in which this music is notated in the manuscript has taxed the
scholarship of would-be interpreters ever since its rediscovery
by Lewis Morris in the early eighteenth century. It is unique,
in that it is unlike any other system of musical notation yet
known. Also, the tradition of the music which it contains died
out early in the seventeenth century, as did the theoretical knowledge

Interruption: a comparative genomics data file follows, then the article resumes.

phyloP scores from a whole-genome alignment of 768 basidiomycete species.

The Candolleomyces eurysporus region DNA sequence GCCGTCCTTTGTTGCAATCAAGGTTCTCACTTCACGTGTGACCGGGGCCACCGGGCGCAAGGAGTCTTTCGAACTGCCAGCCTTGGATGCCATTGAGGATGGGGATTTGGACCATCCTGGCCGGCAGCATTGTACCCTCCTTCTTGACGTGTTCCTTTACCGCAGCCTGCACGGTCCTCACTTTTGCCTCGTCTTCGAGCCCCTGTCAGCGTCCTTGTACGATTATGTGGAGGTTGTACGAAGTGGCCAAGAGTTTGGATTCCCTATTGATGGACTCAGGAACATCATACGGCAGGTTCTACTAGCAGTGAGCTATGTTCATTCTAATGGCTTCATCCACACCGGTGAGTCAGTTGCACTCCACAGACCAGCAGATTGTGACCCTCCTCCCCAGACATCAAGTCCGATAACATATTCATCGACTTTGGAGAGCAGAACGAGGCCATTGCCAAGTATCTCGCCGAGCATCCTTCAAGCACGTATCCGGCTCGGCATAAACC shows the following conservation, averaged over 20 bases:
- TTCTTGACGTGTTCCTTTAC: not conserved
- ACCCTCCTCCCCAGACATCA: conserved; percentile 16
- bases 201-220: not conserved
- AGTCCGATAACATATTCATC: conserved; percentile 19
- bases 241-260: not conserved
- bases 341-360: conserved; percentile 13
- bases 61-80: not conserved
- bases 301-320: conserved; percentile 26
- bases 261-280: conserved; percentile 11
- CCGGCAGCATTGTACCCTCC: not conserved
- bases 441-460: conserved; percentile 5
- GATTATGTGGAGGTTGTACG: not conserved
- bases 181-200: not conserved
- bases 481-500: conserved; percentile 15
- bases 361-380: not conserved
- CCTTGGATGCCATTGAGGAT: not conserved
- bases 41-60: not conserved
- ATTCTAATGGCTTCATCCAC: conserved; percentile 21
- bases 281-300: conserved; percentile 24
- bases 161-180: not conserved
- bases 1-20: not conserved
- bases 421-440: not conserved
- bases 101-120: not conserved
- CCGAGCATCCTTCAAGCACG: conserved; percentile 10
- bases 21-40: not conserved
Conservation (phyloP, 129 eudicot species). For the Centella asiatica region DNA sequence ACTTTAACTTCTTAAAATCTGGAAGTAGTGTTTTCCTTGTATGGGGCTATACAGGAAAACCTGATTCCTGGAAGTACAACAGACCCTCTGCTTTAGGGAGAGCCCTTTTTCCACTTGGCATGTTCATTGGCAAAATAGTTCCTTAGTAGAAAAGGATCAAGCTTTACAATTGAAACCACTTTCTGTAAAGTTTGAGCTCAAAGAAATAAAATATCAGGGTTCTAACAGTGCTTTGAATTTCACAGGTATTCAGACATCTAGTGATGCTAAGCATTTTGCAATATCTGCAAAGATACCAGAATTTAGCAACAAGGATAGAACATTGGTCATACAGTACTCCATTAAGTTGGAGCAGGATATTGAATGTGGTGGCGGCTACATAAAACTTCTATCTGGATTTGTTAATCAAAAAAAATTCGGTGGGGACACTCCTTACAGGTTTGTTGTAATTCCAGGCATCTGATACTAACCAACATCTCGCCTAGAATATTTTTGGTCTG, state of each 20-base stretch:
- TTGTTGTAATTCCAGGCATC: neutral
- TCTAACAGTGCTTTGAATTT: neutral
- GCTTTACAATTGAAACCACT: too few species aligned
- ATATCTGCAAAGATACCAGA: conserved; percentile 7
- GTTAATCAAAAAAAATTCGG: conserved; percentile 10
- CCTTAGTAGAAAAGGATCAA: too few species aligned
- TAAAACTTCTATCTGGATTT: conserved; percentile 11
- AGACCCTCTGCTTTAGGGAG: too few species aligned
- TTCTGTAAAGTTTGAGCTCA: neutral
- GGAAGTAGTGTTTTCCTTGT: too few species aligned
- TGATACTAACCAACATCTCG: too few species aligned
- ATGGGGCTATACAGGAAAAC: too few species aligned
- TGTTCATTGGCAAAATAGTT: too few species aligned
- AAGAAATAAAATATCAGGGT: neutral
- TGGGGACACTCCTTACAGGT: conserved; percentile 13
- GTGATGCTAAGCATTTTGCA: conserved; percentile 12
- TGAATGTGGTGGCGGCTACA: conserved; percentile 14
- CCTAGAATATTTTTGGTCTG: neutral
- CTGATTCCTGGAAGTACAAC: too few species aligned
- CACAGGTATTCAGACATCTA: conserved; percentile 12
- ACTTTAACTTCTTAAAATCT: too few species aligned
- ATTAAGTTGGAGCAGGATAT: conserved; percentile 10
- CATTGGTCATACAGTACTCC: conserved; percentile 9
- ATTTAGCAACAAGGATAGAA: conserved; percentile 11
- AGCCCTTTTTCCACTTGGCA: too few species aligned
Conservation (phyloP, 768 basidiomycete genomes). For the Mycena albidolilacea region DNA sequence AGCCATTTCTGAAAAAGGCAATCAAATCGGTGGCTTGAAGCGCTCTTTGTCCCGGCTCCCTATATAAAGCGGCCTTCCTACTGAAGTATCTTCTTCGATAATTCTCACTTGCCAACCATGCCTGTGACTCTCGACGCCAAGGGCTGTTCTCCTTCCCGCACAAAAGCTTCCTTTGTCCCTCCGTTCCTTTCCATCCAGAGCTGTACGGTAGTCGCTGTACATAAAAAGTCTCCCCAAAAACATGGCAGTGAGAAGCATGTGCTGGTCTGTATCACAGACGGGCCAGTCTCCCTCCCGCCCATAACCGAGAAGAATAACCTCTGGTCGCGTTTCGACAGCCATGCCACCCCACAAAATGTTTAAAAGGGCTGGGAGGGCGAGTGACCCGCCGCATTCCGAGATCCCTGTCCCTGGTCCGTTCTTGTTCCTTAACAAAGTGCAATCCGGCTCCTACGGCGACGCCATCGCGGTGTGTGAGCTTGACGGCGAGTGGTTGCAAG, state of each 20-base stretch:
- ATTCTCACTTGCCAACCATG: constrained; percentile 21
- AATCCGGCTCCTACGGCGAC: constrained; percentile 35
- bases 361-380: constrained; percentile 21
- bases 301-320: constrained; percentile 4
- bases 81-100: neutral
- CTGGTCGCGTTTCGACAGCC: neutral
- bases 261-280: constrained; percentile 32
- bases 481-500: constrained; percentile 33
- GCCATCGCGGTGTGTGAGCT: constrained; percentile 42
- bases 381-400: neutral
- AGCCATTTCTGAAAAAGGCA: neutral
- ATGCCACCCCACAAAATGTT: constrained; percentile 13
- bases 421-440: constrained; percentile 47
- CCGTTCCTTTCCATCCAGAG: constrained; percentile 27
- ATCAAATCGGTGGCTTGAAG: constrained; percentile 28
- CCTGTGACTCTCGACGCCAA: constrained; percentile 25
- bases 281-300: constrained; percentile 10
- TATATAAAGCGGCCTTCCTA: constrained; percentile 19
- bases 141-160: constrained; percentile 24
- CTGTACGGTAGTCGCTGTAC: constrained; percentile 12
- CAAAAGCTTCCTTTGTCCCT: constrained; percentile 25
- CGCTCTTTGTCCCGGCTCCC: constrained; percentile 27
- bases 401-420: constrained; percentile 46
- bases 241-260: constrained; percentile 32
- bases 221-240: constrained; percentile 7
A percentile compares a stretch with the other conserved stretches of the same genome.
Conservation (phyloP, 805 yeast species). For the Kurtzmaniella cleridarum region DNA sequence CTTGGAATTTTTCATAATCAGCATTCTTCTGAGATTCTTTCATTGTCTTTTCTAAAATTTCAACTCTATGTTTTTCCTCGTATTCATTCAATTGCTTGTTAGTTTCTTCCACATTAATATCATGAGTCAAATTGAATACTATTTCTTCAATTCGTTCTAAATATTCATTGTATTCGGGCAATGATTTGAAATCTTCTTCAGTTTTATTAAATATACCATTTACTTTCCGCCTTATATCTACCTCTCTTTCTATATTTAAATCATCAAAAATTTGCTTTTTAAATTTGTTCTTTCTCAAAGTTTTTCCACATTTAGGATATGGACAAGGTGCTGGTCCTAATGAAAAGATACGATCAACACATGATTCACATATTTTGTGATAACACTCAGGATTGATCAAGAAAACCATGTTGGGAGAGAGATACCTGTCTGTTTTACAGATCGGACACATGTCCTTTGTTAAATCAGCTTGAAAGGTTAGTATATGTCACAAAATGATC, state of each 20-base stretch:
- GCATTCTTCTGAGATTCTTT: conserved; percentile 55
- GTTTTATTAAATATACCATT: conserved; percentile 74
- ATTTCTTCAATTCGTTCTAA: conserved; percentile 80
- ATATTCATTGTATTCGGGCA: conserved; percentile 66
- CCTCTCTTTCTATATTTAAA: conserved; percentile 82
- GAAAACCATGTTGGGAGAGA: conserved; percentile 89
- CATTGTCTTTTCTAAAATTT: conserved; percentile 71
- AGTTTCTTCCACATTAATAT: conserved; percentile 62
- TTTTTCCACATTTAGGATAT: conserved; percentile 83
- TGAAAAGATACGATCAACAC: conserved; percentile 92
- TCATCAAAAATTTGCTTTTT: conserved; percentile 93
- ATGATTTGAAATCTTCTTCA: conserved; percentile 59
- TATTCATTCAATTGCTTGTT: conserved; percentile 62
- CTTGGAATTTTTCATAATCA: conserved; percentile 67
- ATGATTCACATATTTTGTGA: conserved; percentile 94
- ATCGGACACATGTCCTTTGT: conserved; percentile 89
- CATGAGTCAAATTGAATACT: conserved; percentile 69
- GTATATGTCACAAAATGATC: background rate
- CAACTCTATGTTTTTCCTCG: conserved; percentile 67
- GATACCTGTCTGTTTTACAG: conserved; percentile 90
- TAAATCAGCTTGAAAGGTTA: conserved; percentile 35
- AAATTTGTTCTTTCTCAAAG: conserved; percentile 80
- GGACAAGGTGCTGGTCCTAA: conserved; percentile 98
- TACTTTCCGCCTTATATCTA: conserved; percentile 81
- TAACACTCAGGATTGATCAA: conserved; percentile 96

necessary to understand it.
The musicologist and harpist Peter Greenhill
has dedicated decades of intensive research not only into the
manuscript itself, but into related materials from the seventeenth
century and earlier, in the quest for an interpretation of the
music which will satisfy both scholars and musicians, and will
make it accessible to a wide public. These pages summarise the
results of this research and should give the reader some idea
of how Peter Greenhill's realisations of the pieces as recorded
by Paul Dooley have been achieved.